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Is Your Motorcycle Making You Deaf

I love my Harley and often wear a helmet when I ride. Before I became an attorney I was in the artillery in the army and suffered a hearing loss to my left ear. As a result of my hearing loss I sometimes face challenges hearing at trial, not to mention hearing my wife at home. That “wife” remark was an attempt at humor. Also because of my hearing loss I am concerned about the possible damage to my hearing when I ride my Harley.

To start with, Harley motorcycles are distinctively loud. Not as loud as Big Dog bikes, but loud nonetheless. A few of my friends have custom pipes on their bikes that make them even louder. The argument goes something like this: if I have a loud bike maybe the car and truck drivers will know I am there and not crash into me! Sounds reasonable, but you might be putting your hearing at risk. You might also be putting your wallet at risk when outfitting your bike with loud pipes because many city ordinances limit the amount of noise a motorcycle can emit.

To compound the problem recent medical studies show that wearing a motorcycle helmet can damage your hearing. The studies have revealed the biggest source of noise for motorcyclists is actually generated by air moving over the helmet. Even at relatively slow speeds, the sound can exceed safe levels. The Acoustical Society of America has been doing a lot of work on motorcycle helmets including these and others:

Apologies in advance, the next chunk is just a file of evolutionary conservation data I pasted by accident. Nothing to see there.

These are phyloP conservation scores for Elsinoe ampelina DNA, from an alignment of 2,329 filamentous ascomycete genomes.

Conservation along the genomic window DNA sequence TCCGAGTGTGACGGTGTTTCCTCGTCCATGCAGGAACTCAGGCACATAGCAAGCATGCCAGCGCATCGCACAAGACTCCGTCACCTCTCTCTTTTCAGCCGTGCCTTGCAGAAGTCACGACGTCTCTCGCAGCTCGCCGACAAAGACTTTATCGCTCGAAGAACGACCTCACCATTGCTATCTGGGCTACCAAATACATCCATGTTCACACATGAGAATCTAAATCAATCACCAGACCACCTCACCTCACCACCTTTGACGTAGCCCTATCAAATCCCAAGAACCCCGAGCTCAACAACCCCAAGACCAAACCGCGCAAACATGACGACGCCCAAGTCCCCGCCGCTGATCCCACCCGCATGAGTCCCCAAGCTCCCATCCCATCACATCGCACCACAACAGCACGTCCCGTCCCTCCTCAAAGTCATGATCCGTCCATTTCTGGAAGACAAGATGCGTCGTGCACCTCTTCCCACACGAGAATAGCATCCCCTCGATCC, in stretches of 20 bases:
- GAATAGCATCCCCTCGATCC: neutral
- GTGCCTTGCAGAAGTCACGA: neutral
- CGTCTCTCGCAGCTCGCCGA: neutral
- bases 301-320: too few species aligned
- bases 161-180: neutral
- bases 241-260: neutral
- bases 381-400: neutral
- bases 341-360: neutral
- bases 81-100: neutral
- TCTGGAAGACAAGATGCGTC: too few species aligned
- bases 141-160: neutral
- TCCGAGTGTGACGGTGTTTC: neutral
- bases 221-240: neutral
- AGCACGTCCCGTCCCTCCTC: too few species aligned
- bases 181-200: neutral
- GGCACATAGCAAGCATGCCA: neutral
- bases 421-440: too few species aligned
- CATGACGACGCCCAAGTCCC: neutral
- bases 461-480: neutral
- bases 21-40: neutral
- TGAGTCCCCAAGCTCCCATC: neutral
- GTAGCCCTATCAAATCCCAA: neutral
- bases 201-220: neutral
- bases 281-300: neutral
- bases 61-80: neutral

Motorcycle helmets and the frequency dependence of temporary hearing threshold shift

The experimental measurement of motorcycle noise

The sources and effects of noise exposure in motorcycling

You might think that the combination of a windscreen and a helmet might reduce noise – think again! They have even done studies on that.

So what’s the answer? Stop riding motorcycles – I don’t think so – not even no but HELL NO! On longer rides on the highway I usually wear those soft ear plugs and it seems to help. From now on I am going to try to habitually wear those ear plugs – even on shorter rides. That raises another issue however, will I be able to hear other vehicles around me in traffic and even other motorcycles so I do not cut them off? The battle continues…

Take care out there…

I have been a motorcycle rider for over 30 years and have also been a registered nurse. My law practice focuses on representing injured and killed motorcycle riders and their families. We can help you with medical bills, getting your bike fixed and getting you the money you deserve from the person that caused the crash. Utah Bike Law and its attorneys are licensed to practice law only in the State of Utah and maintain offices in Salt Lake City, Utah. No attorney client relationship is established by simply visiting this website.

Utah Bike Law

4444 700 E #106A
Salt Lake City, UT 84107
(801) 590-9825